American politics, especially in the Donald Trump era, increasingly resembles a slow-motion civil war between the nation’s past and its future. One of the best places to track the state of battle is the federal budget.
Federal spending is steadily tilting toward the preponderantly white senior population and away from the increasingly diverse youth population. Put another way, precisely as the racial diversity of America’s youngest cohorts is rising, the level of federal investment in children is falling. That has ominous implications for both the nation’s economic competitiveness and its social stability.
This steady shift in federal resources was quantified in an annual Urban Institute study released last week. In 1960, the study reported, programs that benefited kids represented only about 3 percent of the federal budget. That poked past 5 percent in 1970 after the creation of Medicaid, Head Start, and Title I, which supports low-income schools, during the Great Society, the flurry of domestic programs passed by Lyndon B. Johnson during the 1960s. In 1990, programs for kids still represented about 5 percent of federal spending.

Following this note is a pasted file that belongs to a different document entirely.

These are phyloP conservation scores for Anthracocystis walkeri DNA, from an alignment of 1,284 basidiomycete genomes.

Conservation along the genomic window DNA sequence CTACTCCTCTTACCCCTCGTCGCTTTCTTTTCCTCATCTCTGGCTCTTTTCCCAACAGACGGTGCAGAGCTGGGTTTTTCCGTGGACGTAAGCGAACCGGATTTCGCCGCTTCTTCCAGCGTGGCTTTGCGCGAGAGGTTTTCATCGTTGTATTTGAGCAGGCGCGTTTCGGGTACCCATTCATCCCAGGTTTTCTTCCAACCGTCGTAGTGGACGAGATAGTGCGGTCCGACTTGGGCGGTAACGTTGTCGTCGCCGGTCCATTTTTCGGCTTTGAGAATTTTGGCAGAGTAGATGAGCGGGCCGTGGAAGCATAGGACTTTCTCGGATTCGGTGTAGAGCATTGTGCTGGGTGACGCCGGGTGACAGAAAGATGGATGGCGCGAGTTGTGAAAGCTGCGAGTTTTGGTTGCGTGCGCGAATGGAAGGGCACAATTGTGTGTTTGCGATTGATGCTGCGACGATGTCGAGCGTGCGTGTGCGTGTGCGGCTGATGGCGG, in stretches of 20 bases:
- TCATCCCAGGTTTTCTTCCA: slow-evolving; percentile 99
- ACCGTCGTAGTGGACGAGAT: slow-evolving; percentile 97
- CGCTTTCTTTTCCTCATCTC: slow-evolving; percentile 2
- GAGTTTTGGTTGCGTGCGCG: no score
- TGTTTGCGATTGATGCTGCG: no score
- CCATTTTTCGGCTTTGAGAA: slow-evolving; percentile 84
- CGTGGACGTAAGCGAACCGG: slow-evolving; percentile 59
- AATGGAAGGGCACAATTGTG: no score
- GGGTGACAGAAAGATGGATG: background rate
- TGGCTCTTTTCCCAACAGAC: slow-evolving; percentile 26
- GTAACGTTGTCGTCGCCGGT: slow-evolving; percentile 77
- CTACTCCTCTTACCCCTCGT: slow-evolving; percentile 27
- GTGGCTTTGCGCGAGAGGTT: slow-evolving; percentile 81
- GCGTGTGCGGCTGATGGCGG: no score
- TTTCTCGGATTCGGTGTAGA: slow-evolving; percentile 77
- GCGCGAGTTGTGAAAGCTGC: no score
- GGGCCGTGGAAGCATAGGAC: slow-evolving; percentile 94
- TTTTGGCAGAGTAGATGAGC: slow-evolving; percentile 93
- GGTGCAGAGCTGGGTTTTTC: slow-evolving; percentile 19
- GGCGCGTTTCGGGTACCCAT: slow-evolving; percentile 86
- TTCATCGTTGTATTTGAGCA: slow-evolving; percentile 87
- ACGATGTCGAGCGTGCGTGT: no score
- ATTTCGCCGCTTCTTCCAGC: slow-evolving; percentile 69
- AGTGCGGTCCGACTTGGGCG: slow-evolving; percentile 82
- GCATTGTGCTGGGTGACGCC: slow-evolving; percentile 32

But over the next two decades, the kids’ share of the budget grew rapidly. Congress under Bill Clinton expanded tax credits targeted to low-income families and created the Children’s Health Insurance Program, which provides coverage for the children of the working poor. Barack Obama channeled fully one-fourth of his massive 2009 economic-recovery program into programs benefiting kids, particularly health-care coverage, support for local education, and early-childhood programs. The result was that in 2010, spending on kids reached 10.6 percent of the federal budget, a modern high.